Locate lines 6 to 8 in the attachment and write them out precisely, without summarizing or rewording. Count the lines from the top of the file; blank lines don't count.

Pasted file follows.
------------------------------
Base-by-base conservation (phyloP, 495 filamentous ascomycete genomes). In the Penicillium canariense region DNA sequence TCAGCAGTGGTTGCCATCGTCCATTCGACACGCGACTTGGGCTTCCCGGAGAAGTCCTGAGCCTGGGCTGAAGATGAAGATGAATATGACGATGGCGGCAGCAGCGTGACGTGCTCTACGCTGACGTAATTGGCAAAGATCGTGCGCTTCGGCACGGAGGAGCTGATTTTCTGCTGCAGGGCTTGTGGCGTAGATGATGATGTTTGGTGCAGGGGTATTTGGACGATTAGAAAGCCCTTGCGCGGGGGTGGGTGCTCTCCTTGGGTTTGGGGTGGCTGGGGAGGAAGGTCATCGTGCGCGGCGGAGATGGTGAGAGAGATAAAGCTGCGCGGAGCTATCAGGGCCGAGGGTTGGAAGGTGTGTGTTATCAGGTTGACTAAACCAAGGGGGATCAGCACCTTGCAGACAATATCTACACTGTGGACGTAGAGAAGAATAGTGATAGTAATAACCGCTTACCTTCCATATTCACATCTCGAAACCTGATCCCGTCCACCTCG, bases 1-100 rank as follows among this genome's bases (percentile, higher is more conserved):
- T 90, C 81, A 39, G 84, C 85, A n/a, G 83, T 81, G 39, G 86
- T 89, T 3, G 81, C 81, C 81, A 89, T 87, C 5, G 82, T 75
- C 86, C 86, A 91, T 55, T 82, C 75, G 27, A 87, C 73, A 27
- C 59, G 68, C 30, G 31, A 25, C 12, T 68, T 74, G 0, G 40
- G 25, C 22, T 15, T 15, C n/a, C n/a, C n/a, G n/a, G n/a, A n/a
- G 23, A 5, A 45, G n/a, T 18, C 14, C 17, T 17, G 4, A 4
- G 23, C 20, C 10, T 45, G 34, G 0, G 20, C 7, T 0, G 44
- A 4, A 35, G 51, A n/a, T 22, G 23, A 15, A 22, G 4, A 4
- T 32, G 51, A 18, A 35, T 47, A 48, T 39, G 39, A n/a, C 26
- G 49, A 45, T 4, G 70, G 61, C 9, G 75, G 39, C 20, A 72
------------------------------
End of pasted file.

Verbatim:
- G 25, C 22, T 15, T 15, C n/a, C n/a, C n/a, G n/a, G n/a, A n/a
- G 23, A 5, A 45, G n/a, T 18, C 14, C 17, T 17, G 4, A 4
- G 23, C 20, C 10, T 45, G 34, G 0, G 20, C 7, T 0, G 44